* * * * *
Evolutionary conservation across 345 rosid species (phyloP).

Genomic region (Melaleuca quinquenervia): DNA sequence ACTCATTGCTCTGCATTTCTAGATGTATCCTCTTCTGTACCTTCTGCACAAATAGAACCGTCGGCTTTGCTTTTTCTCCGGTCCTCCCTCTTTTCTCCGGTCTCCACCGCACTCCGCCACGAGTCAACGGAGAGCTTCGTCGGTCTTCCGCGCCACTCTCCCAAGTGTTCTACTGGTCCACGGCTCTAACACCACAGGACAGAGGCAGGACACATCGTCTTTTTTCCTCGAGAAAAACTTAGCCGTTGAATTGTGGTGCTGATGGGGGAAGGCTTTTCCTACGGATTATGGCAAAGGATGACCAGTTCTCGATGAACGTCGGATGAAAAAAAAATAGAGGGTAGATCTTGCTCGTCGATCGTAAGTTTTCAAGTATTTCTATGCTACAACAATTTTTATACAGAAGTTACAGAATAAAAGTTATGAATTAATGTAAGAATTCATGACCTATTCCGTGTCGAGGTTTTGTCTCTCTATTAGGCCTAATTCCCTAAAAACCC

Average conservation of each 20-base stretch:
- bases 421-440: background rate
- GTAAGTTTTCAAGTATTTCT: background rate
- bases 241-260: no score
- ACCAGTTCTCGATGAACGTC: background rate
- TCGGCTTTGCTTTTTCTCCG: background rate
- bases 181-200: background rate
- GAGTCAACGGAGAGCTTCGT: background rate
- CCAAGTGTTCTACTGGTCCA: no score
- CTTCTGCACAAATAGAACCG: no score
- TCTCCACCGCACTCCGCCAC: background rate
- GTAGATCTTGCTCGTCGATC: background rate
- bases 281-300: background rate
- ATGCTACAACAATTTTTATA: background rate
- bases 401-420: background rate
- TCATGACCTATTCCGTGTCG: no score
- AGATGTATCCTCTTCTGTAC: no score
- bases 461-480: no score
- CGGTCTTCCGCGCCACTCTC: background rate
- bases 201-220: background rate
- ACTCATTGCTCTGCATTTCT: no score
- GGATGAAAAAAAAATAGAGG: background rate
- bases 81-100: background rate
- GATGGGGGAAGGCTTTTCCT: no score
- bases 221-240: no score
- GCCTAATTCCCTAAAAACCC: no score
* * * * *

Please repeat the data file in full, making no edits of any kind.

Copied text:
Evolutionary conservation across 345 rosid species (phyloP).

Genomic region (Melaleuca quinquenervia): DNA sequence ACTCATTGCTCTGCATTTCTAGATGTATCCTCTTCTGTACCTTCTGCACAAATAGAACCGTCGGCTTTGCTTTTTCTCCGGTCCTCCCTCTTTTCTCCGGTCTCCACCGCACTCCGCCACGAGTCAACGGAGAGCTTCGTCGGTCTTCCGCGCCACTCTCCCAAGTGTTCTACTGGTCCACGGCTCTAACACCACAGGACAGAGGCAGGACACATCGTCTTTTTTCCTCGAGAAAAACTTAGCCGTTGAATTGTGGTGCTGATGGGGGAAGGCTTTTCCTACGGATTATGGCAAAGGATGACCAGTTCTCGATGAACGTCGGATGAAAAAAAAATAGAGGGTAGATCTTGCTCGTCGATCGTAAGTTTTCAAGTATTTCTATGCTACAACAATTTTTATACAGAAGTTACAGAATAAAAGTTATGAATTAATGTAAGAATTCATGACCTATTCCGTGTCGAGGTTTTGTCTCTCTATTAGGCCTAATTCCCTAAAAACCC

Average conservation of each 20-base stretch:
- bases 421-440: background rate
- GTAAGTTTTCAAGTATTTCT: background rate
- bases 241-260: no score
- ACCAGTTCTCGATGAACGTC: background rate
- TCGGCTTTGCTTTTTCTCCG: background rate
- bases 181-200: background rate
- GAGTCAACGGAGAGCTTCGT: background rate
- CCAAGTGTTCTACTGGTCCA: no score
- CTTCTGCACAAATAGAACCG: no score
- TCTCCACCGCACTCCGCCAC: background rate
- GTAGATCTTGCTCGTCGATC: background rate
- bases 281-300: background rate
- ATGCTACAACAATTTTTATA: background rate
- bases 401-420: background rate
- TCATGACCTATTCCGTGTCG: no score
- AGATGTATCCTCTTCTGTAC: no score
- bases 461-480: no score
- CGGTCTTCCGCGCCACTCTC: background rate
- bases 201-220: background rate
- ACTCATTGCTCTGCATTTCT: no score
- GGATGAAAAAAAAATAGAGG: background rate
- bases 81-100: background rate
- GATGGGGGAAGGCTTTTCCT: no score
- bases 221-240: no score
- GCCTAATTCCCTAAAAACCC: no score